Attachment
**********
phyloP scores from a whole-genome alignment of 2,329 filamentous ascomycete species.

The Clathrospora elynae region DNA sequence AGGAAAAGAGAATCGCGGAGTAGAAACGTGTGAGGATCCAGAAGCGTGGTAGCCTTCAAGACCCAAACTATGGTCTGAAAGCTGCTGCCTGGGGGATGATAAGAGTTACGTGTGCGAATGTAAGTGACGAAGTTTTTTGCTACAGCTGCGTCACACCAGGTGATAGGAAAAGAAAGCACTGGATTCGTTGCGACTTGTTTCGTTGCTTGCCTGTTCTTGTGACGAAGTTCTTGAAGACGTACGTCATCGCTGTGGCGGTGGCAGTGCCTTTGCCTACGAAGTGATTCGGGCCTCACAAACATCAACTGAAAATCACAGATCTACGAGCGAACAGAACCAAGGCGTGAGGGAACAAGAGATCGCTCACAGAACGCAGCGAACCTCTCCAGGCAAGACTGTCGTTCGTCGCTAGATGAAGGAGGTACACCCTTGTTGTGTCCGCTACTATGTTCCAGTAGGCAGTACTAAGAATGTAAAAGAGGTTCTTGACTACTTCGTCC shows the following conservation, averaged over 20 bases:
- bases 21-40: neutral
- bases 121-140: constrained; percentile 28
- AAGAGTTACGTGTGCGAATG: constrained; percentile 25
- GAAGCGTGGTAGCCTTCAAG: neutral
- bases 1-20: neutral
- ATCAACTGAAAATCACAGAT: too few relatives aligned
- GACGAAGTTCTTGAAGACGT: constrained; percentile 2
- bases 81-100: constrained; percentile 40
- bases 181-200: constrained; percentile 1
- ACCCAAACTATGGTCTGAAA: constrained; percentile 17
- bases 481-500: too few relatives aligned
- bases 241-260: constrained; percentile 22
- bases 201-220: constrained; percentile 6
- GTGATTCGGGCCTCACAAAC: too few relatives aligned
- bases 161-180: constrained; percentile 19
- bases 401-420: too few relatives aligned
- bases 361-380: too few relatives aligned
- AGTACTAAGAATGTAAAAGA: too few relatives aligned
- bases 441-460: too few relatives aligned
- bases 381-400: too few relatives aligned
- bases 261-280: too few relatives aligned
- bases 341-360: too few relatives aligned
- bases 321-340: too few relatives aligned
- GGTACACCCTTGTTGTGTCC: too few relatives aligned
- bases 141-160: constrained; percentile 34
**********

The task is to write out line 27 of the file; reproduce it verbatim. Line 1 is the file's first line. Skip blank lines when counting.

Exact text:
- bases 141-160: constrained; percentile 34